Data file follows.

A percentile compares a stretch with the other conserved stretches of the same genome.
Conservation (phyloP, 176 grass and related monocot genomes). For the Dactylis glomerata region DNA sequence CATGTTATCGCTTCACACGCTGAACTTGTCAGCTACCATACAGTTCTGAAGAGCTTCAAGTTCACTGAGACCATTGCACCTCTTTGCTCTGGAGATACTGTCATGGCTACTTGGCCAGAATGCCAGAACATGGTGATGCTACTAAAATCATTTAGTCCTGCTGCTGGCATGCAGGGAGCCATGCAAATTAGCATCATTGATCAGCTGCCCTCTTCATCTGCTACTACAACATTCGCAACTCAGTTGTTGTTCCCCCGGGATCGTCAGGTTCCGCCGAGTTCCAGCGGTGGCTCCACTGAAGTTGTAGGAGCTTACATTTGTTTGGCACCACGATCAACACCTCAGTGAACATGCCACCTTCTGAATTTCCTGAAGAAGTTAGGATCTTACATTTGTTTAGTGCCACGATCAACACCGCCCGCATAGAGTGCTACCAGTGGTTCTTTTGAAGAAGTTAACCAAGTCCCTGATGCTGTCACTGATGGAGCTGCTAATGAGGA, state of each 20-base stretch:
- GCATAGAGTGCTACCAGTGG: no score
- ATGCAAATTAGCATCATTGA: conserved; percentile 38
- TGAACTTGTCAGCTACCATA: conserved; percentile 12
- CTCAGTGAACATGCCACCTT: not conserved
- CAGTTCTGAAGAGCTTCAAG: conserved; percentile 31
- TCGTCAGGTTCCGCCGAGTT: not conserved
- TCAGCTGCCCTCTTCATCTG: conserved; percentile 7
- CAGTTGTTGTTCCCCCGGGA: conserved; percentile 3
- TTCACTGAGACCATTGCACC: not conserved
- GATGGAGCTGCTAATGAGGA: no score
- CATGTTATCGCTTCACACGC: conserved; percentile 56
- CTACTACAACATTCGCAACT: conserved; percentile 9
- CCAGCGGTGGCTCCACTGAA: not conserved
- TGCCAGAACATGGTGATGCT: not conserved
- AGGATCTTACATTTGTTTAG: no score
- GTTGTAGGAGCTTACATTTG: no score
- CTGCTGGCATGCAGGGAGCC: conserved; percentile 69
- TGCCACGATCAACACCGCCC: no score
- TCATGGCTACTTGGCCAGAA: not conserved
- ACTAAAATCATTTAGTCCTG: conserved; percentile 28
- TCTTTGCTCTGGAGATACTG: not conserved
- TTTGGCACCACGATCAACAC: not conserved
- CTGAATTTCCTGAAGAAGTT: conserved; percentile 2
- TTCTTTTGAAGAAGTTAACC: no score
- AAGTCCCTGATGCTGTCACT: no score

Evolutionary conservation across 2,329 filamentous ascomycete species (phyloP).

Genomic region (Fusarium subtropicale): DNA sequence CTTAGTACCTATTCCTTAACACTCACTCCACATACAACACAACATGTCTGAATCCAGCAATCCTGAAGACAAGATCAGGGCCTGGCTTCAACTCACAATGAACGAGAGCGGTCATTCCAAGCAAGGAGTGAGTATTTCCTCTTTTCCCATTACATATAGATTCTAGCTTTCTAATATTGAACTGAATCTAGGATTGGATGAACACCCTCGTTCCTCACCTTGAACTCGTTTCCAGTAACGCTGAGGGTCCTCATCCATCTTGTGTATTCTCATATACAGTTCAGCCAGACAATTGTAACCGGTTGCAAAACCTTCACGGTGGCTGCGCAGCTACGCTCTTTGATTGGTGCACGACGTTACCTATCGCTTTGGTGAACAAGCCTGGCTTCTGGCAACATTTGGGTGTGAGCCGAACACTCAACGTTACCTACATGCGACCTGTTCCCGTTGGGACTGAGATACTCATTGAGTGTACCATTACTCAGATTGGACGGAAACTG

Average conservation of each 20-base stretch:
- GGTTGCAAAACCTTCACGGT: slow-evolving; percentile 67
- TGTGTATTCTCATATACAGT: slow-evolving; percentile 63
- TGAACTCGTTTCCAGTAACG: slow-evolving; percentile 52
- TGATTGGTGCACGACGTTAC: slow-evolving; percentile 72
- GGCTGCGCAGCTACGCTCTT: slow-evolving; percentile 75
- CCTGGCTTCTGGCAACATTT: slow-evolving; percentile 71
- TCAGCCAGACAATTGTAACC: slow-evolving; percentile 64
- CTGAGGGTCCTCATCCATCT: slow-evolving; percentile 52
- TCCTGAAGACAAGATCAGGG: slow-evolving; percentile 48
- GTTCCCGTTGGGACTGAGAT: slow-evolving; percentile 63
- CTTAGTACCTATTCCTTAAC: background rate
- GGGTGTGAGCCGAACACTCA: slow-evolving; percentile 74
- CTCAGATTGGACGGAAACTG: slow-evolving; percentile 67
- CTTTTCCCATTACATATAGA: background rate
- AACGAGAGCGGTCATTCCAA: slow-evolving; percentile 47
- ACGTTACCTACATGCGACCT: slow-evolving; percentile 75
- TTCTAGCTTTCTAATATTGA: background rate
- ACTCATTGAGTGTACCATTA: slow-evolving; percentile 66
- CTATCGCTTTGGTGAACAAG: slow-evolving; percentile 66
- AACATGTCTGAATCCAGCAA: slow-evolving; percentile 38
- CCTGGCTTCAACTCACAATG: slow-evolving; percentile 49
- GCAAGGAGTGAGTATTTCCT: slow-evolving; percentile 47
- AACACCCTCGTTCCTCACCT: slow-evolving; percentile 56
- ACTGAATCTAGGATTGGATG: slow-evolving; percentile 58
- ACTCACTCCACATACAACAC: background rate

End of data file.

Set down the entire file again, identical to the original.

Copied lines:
A percentile compares a stretch with the other conserved stretches of the same genome.
Conservation (phyloP, 176 grass and related monocot genomes). For the Dactylis glomerata region DNA sequence CATGTTATCGCTTCACACGCTGAACTTGTCAGCTACCATACAGTTCTGAAGAGCTTCAAGTTCACTGAGACCATTGCACCTCTTTGCTCTGGAGATACTGTCATGGCTACTTGGCCAGAATGCCAGAACATGGTGATGCTACTAAAATCATTTAGTCCTGCTGCTGGCATGCAGGGAGCCATGCAAATTAGCATCATTGATCAGCTGCCCTCTTCATCTGCTACTACAACATTCGCAACTCAGTTGTTGTTCCCCCGGGATCGTCAGGTTCCGCCGAGTTCCAGCGGTGGCTCCACTGAAGTTGTAGGAGCTTACATTTGTTTGGCACCACGATCAACACCTCAGTGAACATGCCACCTTCTGAATTTCCTGAAGAAGTTAGGATCTTACATTTGTTTAGTGCCACGATCAACACCGCCCGCATAGAGTGCTACCAGTGGTTCTTTTGAAGAAGTTAACCAAGTCCCTGATGCTGTCACTGATGGAGCTGCTAATGAGGA, state of each 20-base stretch:
- GCATAGAGTGCTACCAGTGG: no score
- ATGCAAATTAGCATCATTGA: conserved; percentile 38
- TGAACTTGTCAGCTACCATA: conserved; percentile 12
- CTCAGTGAACATGCCACCTT: not conserved
- CAGTTCTGAAGAGCTTCAAG: conserved; percentile 31
- TCGTCAGGTTCCGCCGAGTT: not conserved
- TCAGCTGCCCTCTTCATCTG: conserved; percentile 7
- CAGTTGTTGTTCCCCCGGGA: conserved; percentile 3
- TTCACTGAGACCATTGCACC: not conserved
- GATGGAGCTGCTAATGAGGA: no score
- CATGTTATCGCTTCACACGC: conserved; percentile 56
- CTACTACAACATTCGCAACT: conserved; percentile 9
- CCAGCGGTGGCTCCACTGAA: not conserved
- TGCCAGAACATGGTGATGCT: not conserved
- AGGATCTTACATTTGTTTAG: no score
- GTTGTAGGAGCTTACATTTG: no score
- CTGCTGGCATGCAGGGAGCC: conserved; percentile 69
- TGCCACGATCAACACCGCCC: no score
- TCATGGCTACTTGGCCAGAA: not conserved
- ACTAAAATCATTTAGTCCTG: conserved; percentile 28
- TCTTTGCTCTGGAGATACTG: not conserved
- TTTGGCACCACGATCAACAC: not conserved
- CTGAATTTCCTGAAGAAGTT: conserved; percentile 2
- TTCTTTTGAAGAAGTTAACC: no score
- AAGTCCCTGATGCTGTCACT: no score

Evolutionary conservation across 2,329 filamentous ascomycete species (phyloP).

Genomic region (Fusarium subtropicale): DNA sequence CTTAGTACCTATTCCTTAACACTCACTCCACATACAACACAACATGTCTGAATCCAGCAATCCTGAAGACAAGATCAGGGCCTGGCTTCAACTCACAATGAACGAGAGCGGTCATTCCAAGCAAGGAGTGAGTATTTCCTCTTTTCCCATTACATATAGATTCTAGCTTTCTAATATTGAACTGAATCTAGGATTGGATGAACACCCTCGTTCCTCACCTTGAACTCGTTTCCAGTAACGCTGAGGGTCCTCATCCATCTTGTGTATTCTCATATACAGTTCAGCCAGACAATTGTAACCGGTTGCAAAACCTTCACGGTGGCTGCGCAGCTACGCTCTTTGATTGGTGCACGACGTTACCTATCGCTTTGGTGAACAAGCCTGGCTTCTGGCAACATTTGGGTGTGAGCCGAACACTCAACGTTACCTACATGCGACCTGTTCCCGTTGGGACTGAGATACTCATTGAGTGTACCATTACTCAGATTGGACGGAAACTG

Average conservation of each 20-base stretch:
- GGTTGCAAAACCTTCACGGT: slow-evolving; percentile 67
- TGTGTATTCTCATATACAGT: slow-evolving; percentile 63
- TGAACTCGTTTCCAGTAACG: slow-evolving; percentile 52
- TGATTGGTGCACGACGTTAC: slow-evolving; percentile 72
- GGCTGCGCAGCTACGCTCTT: slow-evolving; percentile 75
- CCTGGCTTCTGGCAACATTT: slow-evolving; percentile 71
- TCAGCCAGACAATTGTAACC: slow-evolving; percentile 64
- CTGAGGGTCCTCATCCATCT: slow-evolving; percentile 52
- TCCTGAAGACAAGATCAGGG: slow-evolving; percentile 48
- GTTCCCGTTGGGACTGAGAT: slow-evolving; percentile 63
- CTTAGTACCTATTCCTTAAC: background rate
- GGGTGTGAGCCGAACACTCA: slow-evolving; percentile 74
- CTCAGATTGGACGGAAACTG: slow-evolving; percentile 67
- CTTTTCCCATTACATATAGA: background rate
- AACGAGAGCGGTCATTCCAA: slow-evolving; percentile 47
- ACGTTACCTACATGCGACCT: slow-evolving; percentile 75
- TTCTAGCTTTCTAATATTGA: background rate
- ACTCATTGAGTGTACCATTA: slow-evolving; percentile 66
- CTATCGCTTTGGTGAACAAG: slow-evolving; percentile 66
- AACATGTCTGAATCCAGCAA: slow-evolving; percentile 38
- CCTGGCTTCAACTCACAATG: slow-evolving; percentile 49
- GCAAGGAGTGAGTATTTCCT: slow-evolving; percentile 47
- AACACCCTCGTTCCTCACCT: slow-evolving; percentile 56
- ACTGAATCTAGGATTGGATG: slow-evolving; percentile 58
- ACTCACTCCACATACAACAC: background rate